These presentations, and the material I hope to eventually see from Session T40 “Wide Bandgap Device DC-DC Converter and Circuit Modeling,” are good indicators that these non-traditional semiconductor technologies are maturing rapidly and will find a growing number of applications in high-power, high-performance industrial and commercial products.
2. Advanced Conversion Technologies
As in past years, power conversion is a dominant theme throughout the 2020 program, beginning with Session T01 “Hybrid DC-DC Converters. ” Of particular note is that wide-bandgap semiconductors are used in many of the advanced designs presented in this session, including “A 900V SiC-Based Two-Phase Interleaved Single-Inductor RSCCC DC/DC Converter for Use in 1500VDC PV Applications” and “Fast Transient Response of GaN-Based Hybrid Dickson Converter Using Quasi-Fixed-Frequency Control for 48-V-to-1-V Direct Conversion in Automotive Applications.”
Further into the program, Session T24 “DC-DC Converter Applications,” provides a fascinating sampling of novel conversion architectures such as “An Interleaved Boost and Dual Active Bridge Based Three Port Microinverter” and “Design of a Two-Input Buck Converter for a Visible Light Communication LED Driver Based on Power Splitting.”
Electric vehicles have stimulated several areas of activity at APEC, which reflect their growing commercial viability as well as the many hurdles they still have to overcome in order to displace their fossil-fueled cousins. Sessions T-16 and T-32, “Transportation Power Electronics I & II,” provide a sampling of the issues related to vehicular motor drives and charging that are covered in greater depth in other sessions.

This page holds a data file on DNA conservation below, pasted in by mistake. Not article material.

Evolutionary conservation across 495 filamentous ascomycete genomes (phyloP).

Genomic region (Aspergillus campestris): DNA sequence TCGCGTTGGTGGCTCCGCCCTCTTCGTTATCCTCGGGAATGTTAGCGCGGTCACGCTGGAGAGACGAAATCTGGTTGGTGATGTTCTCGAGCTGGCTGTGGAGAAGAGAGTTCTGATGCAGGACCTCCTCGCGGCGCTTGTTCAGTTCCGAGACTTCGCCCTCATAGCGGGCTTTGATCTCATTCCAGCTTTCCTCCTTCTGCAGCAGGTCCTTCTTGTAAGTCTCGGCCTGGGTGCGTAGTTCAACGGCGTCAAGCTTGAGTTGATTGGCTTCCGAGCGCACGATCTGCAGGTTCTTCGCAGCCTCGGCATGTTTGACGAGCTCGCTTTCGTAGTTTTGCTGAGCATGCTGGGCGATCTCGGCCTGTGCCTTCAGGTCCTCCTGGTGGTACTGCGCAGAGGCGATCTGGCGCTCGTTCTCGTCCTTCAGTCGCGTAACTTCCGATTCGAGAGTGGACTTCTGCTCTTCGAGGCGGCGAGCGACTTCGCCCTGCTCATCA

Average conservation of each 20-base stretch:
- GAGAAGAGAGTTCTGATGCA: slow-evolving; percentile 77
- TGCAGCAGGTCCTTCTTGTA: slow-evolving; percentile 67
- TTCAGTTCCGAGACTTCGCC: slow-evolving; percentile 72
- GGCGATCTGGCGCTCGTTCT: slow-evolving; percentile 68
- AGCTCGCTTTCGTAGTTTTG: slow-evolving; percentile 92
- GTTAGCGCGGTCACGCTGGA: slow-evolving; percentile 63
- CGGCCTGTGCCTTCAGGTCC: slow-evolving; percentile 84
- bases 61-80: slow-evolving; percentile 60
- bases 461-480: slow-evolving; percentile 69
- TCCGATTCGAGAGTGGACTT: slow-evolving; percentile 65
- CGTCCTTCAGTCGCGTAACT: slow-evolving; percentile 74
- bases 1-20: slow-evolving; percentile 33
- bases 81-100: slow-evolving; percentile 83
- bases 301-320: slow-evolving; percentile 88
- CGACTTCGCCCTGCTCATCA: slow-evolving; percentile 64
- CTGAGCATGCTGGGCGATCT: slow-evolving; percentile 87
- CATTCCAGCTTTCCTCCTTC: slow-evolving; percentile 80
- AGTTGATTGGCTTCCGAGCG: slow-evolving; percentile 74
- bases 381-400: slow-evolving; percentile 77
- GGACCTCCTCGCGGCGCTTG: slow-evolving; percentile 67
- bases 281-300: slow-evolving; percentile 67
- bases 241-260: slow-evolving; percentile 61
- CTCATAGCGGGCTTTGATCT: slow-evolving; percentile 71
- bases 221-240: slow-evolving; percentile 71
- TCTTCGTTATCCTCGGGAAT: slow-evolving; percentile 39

For example, the presentations titled “Charge Management for an Inductively Charged On-Demand Battery-Electric Shuttle Service” and “A Novel AC to AC Wireless Power Transfer System for EV Charging“ illustrate some of the developments that are making inductive charging practical and efficient enough for a growing number of applications. If you’re hungry for more, session T-15, “Wireless Power Transfer: Design, Modeling, and Applications,” provides a deep dive into the technology.
Electric aviation, considered impractical for most applications only a few years ago, is now a rising topic at APEC. Sessions T-16 and T-32 include several aviation-related topics, including “A New Two-Switch PFC DCM Boost Rectifier for Aviation Applications” and “A 10-Level Flying Capacitor Multi-Level Dual-Interleaved Power Module for Scalable, Power-Dense Electric Drives.”
4. Renewable Energy Systems
The abundance of sessions related to renewable energy, smart grids, and energy efficiency reflects their growing importance in the global economy. For example, Session T-03, “Renewable Energy Applications,” contains a smorgasbord of topics that address many of the issues involved with making wind and solar even more cost-effective and easier to integrate with the existing power grid.